Homeowners won’t know to test their wells for arsenic if public health officials don’t alert them, Penna and Wilson said.
When it issued a news release recommending all homeowners test their well water nearly any five years for arsenic and uranium, the department didn’t even recommend statewide arsenic testing until last week.
Now look, the state DPH does not require private well owners to test their water for arsenic and similar known toxins, similar to pesticides, copper and radon. CAT scans, skin biopsies, ultrasounds and even a brain scan, they decided to test their well water, after shelling out thousands of dollars on blood tests. Weston mothers suffered similar symptoms. I am sure that the Weston Field Club, about four miles away, and recently tested positive for elevated arsenic levels, said General Manager Jeff Champion. Penna and Wilson live in identical wooded neighborhood of rural Weston, where hundreds of the town’s 10000 residents use private well water. Also, a water sample taken from Wilson’s kitchen and analyzed by Aqua Environmental Laboratory in Newtown contained 021 arsenic milligrams per liter, that is twice the recommended health limit.
Wilson thence sent samples of her family’s hair out for analysis her five year old daughter’s hair tested positive for high arsenic levels, she said. Assuaging property value fears and changing the way local and state health officials approach water contamination wouldn’t happen suddenly, said Stamford resident Karen DeFalco. State Geologist Margaret Thomas said naturallyoccurring arsenic is found in rocks that contain iron sulfites, that are prevalent in New England. Health officials believe arsenic enters private well water from the surrounding bedrock. Despite the fact that the heavy metal had been linked to serious health problems, the state has not investigated the scope or severity of arsenic contamination. It’s not known how prevalent arsenic is in residential well water, loads of us are aware that there are an estimated 400000 private wells in Connecticut serving approximately 526700 people. Then again, her sister, who lives in Newtown, has already tested her home’s water and discovered her radon levels are 18000 picocuries per liter more than three times the state recommended limit of 5000 picocuries per liter.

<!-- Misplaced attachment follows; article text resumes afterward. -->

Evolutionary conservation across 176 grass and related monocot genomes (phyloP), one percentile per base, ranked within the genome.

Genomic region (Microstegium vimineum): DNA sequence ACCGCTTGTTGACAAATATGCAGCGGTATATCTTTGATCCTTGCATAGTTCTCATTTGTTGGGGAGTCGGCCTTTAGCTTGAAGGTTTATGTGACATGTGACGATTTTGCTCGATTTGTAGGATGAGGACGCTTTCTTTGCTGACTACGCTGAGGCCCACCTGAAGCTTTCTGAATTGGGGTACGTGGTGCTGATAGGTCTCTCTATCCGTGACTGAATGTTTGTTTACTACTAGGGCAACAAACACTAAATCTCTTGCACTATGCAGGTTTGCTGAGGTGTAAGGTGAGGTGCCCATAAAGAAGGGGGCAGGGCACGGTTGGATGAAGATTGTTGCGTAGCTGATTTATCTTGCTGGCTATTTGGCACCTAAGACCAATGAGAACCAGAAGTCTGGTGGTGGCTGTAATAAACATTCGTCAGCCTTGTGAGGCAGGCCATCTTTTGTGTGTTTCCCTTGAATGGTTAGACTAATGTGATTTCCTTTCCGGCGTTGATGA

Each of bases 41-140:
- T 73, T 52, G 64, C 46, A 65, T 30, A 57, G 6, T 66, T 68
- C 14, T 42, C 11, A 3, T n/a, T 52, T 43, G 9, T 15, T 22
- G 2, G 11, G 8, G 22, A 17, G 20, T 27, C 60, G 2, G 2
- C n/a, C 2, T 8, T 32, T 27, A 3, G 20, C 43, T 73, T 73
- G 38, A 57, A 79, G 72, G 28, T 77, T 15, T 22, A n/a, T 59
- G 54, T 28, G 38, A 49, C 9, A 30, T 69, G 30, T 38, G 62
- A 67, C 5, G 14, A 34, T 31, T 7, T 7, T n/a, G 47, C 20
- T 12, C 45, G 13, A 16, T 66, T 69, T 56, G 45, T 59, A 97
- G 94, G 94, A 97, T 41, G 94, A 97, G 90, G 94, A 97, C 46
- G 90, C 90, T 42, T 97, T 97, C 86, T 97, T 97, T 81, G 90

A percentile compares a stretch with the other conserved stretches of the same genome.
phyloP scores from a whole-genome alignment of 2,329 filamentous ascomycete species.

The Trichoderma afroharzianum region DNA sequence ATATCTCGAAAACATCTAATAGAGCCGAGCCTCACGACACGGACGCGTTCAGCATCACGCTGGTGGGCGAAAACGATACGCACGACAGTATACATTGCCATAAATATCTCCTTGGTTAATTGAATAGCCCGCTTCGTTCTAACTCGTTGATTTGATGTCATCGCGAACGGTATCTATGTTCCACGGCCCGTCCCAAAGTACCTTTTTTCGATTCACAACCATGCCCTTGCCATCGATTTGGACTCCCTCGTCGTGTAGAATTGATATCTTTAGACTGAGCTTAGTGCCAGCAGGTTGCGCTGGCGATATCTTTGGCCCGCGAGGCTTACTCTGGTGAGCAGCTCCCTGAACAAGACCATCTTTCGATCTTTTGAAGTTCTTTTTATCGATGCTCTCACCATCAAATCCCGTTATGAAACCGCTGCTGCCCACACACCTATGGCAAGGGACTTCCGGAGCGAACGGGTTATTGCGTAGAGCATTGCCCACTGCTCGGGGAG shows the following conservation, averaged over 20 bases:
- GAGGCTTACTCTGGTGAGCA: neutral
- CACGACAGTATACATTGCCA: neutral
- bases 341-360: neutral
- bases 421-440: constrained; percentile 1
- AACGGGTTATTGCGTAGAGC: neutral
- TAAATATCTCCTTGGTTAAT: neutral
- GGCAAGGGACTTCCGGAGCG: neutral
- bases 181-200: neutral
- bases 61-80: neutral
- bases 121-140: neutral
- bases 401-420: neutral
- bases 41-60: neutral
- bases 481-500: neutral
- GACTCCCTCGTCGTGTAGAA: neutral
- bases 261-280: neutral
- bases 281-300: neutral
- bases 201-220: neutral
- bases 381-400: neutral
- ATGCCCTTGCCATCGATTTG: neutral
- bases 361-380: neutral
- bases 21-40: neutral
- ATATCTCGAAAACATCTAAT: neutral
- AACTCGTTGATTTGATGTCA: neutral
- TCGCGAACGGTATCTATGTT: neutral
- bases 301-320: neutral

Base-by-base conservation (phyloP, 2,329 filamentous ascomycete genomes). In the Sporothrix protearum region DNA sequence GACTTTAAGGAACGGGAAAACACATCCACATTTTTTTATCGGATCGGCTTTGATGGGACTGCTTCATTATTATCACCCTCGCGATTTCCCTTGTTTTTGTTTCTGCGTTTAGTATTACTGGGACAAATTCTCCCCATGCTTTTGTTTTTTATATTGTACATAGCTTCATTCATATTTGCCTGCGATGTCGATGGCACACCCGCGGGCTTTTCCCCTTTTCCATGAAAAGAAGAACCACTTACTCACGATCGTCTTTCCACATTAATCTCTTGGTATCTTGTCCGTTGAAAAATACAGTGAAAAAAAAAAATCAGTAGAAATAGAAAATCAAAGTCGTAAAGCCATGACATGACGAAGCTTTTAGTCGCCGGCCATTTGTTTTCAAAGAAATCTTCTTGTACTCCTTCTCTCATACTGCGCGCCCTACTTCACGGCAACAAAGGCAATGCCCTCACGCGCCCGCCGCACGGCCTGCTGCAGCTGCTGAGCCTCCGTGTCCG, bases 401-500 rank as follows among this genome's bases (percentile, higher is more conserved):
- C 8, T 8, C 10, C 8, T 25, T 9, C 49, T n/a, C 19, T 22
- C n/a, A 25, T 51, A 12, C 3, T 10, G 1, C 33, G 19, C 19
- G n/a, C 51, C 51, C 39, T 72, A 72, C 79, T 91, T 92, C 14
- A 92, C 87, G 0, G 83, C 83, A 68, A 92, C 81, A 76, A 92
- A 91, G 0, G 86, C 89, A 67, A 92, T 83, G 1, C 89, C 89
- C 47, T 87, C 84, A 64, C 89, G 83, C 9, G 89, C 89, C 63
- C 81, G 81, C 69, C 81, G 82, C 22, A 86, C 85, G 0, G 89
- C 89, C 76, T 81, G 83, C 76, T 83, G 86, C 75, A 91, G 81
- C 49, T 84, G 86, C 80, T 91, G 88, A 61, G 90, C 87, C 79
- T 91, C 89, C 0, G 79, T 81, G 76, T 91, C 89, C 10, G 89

There’s a whole list of other contaminants Penna has yet to check her well for. In the meantime, Penna said she plans to test her water quarterly. She eventually visited a Westport natural pathologist, who sent a sample of her hair to a Georgia laboratory for analysis. Usually, with her hair sample testing positive for 16 micrograms per gram well above the recommended limit of 15 micrograms per gram, the results revealed high arsenic levels. Weston residents rushed to test their own well water after hearing of Penna and Wilson’s findings, and 104 homeowners have reported their results to the Westport Weston Health Department, Director Mark Cooper said. That said, about 30 the wells percent tested positive for arsenic in levels above the acceptable health limit.